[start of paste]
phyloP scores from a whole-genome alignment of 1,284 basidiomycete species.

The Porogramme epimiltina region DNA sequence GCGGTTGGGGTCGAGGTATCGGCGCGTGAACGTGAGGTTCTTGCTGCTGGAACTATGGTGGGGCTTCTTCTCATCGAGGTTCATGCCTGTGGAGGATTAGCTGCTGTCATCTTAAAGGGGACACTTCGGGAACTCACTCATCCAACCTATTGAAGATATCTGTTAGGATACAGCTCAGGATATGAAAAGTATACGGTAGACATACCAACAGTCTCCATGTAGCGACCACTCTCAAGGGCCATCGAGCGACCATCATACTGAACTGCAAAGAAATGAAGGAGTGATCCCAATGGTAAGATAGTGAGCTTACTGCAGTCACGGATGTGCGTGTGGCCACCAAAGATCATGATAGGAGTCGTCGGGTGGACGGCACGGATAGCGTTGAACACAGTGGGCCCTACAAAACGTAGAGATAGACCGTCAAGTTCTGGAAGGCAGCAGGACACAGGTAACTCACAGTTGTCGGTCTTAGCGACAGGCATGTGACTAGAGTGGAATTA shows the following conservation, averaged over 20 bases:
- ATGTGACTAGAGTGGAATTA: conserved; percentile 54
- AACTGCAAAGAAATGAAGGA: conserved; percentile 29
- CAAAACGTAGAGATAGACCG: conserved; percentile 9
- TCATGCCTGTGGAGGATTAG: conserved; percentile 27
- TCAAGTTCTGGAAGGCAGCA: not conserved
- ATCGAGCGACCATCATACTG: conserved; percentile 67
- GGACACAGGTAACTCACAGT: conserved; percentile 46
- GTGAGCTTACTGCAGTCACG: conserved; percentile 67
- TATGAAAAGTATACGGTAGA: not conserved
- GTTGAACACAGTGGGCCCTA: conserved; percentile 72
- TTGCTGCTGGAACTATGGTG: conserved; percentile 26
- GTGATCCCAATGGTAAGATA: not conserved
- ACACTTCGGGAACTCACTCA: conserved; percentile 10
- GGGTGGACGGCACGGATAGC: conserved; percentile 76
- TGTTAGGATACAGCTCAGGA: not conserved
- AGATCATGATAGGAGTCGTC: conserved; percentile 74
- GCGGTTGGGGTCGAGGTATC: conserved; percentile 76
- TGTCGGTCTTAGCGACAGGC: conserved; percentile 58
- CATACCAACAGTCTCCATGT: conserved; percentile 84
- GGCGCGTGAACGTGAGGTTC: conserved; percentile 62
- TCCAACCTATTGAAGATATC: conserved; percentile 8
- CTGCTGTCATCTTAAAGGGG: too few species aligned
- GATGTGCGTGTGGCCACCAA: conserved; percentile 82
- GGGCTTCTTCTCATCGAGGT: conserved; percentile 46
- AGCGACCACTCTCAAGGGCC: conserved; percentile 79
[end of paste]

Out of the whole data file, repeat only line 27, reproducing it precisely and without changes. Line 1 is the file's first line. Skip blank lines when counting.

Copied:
- AGCGACCACTCTCAAGGGCC: conserved; percentile 79